The conflict in Burundi, as previously in Rwanda, is ethnic, aggravated by horrific colonial rule and current western disinterest.
Unfortunately my position is more aligned with global right wingers than the left-leaning media, which argues forcefully that this is not an ethnic but a political conflict.
On the surface that’s obvious. The current president, Pierre Nkurunziza, was out of the country when a coup was staged by a demoted military officer, Godefroid Niyombare, and both are Hutus. Like Rwanda, 85% of the population is Hutu, 15% Tutsi.
Niyombare staged the coup after growing unrest in the capital that followed Nkurunziza’s announcement that he would seek a third term as president in upcoming elections.
The constitution restricts individuals to two terms as president. Nkurunziza contends his first term was not really a term, since he came to power on an agreement that ended a 13-year old violent conflict between Hutus and Tutsis. He argues that since only his second term was from an election, he should be given another election chance.
Niyombare was head of the intelligence service when Nkurunziza announced this, and he publicly opposed it. The president then sacked him.
So, yes, on the surface it seems like it’s Hutu against Hutu.
The UN announced several days ago that more than 50,000 refugees were fleeing Burundi: 25,004 to Rwanda, 17,696 to Tanzania and “almost 8,000″ to the South Kivu province in the Democratic Republic of the Congo.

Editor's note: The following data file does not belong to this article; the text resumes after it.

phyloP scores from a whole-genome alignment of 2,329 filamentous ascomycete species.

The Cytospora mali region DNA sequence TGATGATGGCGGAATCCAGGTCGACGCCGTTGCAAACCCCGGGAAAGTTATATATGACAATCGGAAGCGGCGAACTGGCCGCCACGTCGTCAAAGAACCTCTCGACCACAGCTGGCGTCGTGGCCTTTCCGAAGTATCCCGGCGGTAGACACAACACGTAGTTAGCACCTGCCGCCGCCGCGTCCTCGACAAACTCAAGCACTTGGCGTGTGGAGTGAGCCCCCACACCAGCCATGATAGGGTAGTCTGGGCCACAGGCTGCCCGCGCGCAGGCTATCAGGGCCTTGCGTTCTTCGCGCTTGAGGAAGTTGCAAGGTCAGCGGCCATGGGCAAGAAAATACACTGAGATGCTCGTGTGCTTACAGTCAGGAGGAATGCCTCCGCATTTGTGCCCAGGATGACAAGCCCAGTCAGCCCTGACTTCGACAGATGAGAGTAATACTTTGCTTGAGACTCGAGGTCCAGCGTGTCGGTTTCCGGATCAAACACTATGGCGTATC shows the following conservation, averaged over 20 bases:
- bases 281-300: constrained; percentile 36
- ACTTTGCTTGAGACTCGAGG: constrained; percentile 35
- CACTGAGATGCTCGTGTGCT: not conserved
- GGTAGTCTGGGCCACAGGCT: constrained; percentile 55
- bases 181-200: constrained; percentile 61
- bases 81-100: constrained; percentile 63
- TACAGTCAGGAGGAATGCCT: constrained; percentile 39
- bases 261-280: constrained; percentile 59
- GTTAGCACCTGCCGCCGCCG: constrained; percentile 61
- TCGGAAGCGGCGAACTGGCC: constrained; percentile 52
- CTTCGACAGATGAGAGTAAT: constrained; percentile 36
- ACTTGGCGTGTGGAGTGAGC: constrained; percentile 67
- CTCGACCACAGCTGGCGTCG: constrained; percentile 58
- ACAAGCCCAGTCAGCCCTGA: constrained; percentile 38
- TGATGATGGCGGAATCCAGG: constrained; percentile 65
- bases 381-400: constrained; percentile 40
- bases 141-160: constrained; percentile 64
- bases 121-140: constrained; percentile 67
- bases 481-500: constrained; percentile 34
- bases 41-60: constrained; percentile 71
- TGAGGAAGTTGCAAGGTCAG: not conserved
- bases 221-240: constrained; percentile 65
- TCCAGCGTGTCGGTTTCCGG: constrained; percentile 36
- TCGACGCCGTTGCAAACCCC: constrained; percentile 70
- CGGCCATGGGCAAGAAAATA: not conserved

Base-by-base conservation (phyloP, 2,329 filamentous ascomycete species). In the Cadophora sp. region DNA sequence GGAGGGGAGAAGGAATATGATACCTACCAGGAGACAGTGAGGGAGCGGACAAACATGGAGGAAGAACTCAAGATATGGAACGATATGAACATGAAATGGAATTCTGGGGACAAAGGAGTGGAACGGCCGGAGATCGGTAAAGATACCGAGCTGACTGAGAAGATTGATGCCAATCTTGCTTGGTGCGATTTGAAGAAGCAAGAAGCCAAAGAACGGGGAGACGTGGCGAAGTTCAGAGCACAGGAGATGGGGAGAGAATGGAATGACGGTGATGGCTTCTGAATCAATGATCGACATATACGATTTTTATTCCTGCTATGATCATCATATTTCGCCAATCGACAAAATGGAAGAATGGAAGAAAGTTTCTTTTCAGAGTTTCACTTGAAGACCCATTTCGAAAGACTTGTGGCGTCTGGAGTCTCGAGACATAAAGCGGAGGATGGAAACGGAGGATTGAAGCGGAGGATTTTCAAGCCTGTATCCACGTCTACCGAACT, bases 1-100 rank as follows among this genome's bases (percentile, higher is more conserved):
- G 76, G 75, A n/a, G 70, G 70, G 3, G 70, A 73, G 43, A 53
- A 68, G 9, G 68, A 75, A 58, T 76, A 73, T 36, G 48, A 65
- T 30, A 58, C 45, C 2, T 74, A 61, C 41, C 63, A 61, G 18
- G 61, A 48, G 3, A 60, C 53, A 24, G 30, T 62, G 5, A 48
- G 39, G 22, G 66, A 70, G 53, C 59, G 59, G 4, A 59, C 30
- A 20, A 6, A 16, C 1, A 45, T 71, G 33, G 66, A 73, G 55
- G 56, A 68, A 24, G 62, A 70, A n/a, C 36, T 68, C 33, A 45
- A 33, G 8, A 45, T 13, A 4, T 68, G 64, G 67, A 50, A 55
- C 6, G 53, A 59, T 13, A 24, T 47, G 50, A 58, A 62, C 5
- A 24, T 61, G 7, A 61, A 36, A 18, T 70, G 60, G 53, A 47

Rwanda and Tanzania are considered friendly to Tutsi, and the DRC friendly to Hutu. Check the numbers. The easiest way to flee the country of Burundi is to cross over to the DRC. There are virtually no formalities on the northern route to Uvira, and more than half of the country’s western side is Lake Tanganyika, an easy crossing west to the DRC.
Why, then, so few refugees into the DRC? And so many into Rwanda and Tanzania?
The answer is obvious. Regardless of the political specifications at the surface of the current conflict, the population fears a genocide against Tutsis.
Burundi and Rwanda were originally a single colony of Germany before World War I. Like all the European colonial powers, Germany considered its mandate one of civilizing a primitive population of inferior people.
Africa colonization was aggressively driven by the private German, French, Belgian, and British businesses that were anxious to exploit the continent’s massive natural resources. European governments, however, were very reluctant to do so, but business required an ordered society and business prevailed over their weary governments.
Soon these four great European powers were competing with one another for more control and influence over the African continent, justifying the enormous cost to European electorates as a humanitarian one, creating civilization from barbarians. All the while European businesses were conducting some of the most unimaginable exploitation of people and resources.